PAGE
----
by Michael Scott
Awe and Amazement Quotes in The Alchemyst
How we cite our quotes: (Chapter.Paragraph)
Nick Fleming tumbled to the floor, close to the opening to the cellar, almost landing on top of Josh, who was standing frozen on the steps, wide-eyed with shock and horror. (2.7)
Bulging eyes? Check. So stunned he can't move? Check. Sounds to us like Josh's reaction to seeing magic for the first time is the very definition of awe and amazement.
The name meant nothing to Sophie, but she watched with a mixture of horror and confusion as the creature—the golem—on the street crawled out of the sun and under the cover of the awning. (3.22)
Sophie knows first hand that you don't just feel awe toward awesome things. Sometimes, horrible stuff, like the disintegration of the golems in sunlight, can leave you just as awestruck.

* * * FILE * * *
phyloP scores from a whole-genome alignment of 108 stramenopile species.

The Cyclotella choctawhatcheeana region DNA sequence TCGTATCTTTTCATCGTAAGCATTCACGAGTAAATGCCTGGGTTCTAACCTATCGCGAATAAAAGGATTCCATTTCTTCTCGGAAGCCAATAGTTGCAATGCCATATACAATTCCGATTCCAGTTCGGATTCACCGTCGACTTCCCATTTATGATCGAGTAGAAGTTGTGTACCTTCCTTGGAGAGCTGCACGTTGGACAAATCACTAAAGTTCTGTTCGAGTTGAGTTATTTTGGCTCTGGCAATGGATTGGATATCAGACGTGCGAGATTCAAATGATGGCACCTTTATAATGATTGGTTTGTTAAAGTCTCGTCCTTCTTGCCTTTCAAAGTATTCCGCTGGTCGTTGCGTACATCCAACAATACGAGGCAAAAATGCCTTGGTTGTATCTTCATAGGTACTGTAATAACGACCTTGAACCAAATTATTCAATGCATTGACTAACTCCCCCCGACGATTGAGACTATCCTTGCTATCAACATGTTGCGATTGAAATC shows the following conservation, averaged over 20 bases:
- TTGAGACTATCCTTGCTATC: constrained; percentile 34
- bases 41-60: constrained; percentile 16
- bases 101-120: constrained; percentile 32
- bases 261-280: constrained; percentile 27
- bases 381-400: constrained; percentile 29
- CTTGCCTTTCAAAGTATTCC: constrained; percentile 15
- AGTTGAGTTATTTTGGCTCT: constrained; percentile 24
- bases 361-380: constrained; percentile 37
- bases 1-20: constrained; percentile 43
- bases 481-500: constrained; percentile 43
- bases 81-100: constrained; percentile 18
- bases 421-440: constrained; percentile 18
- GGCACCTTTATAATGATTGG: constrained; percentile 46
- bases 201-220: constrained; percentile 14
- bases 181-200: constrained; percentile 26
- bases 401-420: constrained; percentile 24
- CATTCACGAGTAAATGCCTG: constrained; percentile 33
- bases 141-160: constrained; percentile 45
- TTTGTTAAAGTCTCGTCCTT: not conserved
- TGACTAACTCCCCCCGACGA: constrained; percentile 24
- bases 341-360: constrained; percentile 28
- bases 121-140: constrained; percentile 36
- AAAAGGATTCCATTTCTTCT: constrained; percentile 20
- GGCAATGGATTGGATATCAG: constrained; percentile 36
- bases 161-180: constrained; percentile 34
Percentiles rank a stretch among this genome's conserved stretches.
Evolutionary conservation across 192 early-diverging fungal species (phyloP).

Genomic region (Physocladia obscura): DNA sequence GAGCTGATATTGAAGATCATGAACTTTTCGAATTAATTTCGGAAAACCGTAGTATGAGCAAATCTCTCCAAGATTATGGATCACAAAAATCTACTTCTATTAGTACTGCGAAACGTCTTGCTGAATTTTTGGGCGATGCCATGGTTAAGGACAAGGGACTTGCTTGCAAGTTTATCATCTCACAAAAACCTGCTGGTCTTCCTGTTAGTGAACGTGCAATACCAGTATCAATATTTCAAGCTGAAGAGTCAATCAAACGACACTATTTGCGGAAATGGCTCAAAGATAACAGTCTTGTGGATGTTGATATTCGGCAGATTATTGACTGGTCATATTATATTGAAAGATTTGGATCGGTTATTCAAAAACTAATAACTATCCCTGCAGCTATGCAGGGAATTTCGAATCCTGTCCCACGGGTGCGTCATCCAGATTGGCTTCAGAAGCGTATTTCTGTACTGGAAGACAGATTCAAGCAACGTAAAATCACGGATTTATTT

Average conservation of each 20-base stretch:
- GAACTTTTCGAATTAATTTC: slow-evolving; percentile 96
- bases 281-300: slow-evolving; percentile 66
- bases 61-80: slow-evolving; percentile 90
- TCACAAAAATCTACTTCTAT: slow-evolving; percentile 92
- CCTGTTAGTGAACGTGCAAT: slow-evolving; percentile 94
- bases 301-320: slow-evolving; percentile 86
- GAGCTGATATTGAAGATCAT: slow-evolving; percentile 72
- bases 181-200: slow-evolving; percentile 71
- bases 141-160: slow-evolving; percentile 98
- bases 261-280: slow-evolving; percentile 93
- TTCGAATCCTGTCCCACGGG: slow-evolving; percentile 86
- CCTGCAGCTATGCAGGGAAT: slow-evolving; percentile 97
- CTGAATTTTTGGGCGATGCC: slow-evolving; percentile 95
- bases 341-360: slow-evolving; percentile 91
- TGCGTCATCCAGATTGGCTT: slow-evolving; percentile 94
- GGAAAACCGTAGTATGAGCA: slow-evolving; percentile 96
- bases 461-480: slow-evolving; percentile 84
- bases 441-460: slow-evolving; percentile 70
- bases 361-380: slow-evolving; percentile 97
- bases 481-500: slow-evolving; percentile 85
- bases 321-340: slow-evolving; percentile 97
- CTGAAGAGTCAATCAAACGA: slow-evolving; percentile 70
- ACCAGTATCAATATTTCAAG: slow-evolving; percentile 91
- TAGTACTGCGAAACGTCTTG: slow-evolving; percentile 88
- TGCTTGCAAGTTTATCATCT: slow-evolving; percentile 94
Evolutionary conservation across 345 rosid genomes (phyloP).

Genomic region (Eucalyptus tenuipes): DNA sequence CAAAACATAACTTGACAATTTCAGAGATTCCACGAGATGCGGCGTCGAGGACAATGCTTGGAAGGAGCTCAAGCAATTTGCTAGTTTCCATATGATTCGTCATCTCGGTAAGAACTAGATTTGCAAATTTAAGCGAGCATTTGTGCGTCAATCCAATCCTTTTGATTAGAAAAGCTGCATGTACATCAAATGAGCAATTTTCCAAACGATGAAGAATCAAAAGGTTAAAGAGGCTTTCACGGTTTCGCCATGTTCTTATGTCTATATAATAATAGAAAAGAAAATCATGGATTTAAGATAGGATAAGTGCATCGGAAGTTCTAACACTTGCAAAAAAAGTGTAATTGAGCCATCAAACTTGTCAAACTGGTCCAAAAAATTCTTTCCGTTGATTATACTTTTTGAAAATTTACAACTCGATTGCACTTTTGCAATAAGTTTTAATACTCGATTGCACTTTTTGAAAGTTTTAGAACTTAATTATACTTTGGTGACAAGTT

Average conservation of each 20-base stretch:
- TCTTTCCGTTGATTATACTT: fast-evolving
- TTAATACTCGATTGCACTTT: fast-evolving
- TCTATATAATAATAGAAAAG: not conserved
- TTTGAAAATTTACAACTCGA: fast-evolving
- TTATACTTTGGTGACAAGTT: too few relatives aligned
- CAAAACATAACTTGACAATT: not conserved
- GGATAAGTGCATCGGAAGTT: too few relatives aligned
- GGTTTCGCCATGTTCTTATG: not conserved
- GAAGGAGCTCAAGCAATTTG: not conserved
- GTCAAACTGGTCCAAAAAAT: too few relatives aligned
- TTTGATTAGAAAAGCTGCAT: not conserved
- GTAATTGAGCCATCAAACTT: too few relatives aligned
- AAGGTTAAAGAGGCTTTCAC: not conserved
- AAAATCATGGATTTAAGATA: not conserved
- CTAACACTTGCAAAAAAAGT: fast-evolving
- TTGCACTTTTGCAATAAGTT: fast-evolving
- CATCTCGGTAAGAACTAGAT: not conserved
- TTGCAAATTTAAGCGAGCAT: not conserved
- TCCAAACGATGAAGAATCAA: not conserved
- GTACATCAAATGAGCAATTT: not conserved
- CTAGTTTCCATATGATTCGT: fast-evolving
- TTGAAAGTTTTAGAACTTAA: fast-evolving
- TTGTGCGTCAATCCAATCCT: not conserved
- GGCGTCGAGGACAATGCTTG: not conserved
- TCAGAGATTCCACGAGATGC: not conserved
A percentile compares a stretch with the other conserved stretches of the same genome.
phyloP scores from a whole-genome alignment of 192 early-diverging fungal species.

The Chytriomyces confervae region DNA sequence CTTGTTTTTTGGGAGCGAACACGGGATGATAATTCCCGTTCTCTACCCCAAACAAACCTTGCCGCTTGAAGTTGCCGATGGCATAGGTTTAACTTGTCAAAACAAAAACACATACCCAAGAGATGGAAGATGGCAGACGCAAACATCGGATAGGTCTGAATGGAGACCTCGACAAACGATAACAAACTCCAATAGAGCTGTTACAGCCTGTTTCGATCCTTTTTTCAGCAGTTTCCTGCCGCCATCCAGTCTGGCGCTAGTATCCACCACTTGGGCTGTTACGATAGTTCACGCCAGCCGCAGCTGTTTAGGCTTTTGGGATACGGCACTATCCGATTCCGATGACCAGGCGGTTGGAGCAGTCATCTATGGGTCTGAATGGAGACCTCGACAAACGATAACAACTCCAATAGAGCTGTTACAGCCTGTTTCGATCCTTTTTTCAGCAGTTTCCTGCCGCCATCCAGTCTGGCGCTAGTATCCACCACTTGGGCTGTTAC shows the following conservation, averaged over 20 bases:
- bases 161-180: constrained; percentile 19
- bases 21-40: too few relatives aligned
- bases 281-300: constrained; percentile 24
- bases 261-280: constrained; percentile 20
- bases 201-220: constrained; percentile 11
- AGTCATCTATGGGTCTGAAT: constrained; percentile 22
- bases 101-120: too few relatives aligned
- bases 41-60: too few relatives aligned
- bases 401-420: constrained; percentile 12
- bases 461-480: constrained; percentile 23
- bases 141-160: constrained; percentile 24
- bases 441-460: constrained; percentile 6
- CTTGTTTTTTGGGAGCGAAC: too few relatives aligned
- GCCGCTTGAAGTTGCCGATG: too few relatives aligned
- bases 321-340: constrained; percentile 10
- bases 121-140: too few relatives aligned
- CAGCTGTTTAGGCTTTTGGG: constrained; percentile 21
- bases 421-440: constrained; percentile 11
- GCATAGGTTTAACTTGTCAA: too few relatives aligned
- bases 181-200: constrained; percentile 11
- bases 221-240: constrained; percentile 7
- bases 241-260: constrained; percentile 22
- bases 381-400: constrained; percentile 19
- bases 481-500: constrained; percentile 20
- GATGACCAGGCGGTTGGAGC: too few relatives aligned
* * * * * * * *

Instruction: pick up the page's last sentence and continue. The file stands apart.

[Nick Fleming's] long-fingered hands were trembling slightly as he smoothed the pages flat. The twins knelt on the floor on either side of him, staring intently at the pages […] trying to make sense of what they were seeing. "And we're certainly not imagining that," Sophie whispered, tapping the page with her index finger. (4.16)
We've said it before, and we'll say it again: the Book of Abraham the Mage is a Very Important Book (a VIB). Every character who comes into contact with it cannot help but be awed. But of course Sophie is making another interesting point here, too. Sure, awesome stuff happens in our imaginations. But what makes something truly awesome—as in, producing awe—is when it leaps out of our imaginations and into reality.